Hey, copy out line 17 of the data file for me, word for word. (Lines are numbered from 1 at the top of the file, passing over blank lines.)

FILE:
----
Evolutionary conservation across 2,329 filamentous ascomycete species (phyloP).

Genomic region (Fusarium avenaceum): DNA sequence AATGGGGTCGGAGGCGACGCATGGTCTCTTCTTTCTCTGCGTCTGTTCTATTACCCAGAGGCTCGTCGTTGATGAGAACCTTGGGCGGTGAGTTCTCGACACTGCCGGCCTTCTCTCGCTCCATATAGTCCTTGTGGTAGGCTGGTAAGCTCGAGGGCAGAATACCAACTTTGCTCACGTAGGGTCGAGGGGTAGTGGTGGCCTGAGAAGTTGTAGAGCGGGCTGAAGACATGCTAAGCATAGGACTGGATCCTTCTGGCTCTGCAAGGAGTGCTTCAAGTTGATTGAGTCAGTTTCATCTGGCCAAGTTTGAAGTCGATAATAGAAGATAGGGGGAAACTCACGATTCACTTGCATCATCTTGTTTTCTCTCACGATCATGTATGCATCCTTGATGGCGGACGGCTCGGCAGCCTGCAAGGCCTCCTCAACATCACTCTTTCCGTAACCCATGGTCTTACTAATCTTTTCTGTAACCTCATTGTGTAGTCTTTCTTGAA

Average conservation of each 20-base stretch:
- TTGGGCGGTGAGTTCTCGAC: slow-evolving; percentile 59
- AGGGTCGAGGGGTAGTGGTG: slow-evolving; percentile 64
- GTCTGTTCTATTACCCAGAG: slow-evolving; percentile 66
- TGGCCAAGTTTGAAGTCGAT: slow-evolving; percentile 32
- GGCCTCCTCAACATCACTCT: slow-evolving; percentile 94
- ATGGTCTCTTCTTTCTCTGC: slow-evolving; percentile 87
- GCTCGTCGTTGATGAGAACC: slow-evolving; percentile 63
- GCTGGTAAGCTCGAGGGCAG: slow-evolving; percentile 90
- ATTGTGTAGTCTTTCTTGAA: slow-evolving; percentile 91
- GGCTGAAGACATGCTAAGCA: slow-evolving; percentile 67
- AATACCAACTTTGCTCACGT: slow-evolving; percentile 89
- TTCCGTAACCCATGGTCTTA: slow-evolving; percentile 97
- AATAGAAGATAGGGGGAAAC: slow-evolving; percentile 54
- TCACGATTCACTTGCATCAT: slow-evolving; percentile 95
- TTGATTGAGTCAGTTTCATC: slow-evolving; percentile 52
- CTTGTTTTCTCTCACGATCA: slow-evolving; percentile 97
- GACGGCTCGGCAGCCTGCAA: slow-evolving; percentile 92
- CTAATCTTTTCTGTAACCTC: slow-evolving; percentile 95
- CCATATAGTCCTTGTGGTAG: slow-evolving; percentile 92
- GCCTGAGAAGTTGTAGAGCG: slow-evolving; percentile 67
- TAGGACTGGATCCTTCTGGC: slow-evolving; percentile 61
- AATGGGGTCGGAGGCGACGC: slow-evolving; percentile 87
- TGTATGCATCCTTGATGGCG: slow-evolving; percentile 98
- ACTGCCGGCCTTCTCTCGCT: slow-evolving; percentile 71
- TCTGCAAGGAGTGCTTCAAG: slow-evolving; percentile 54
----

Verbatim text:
- TCACGATTCACTTGCATCAT: slow-evolving; percentile 95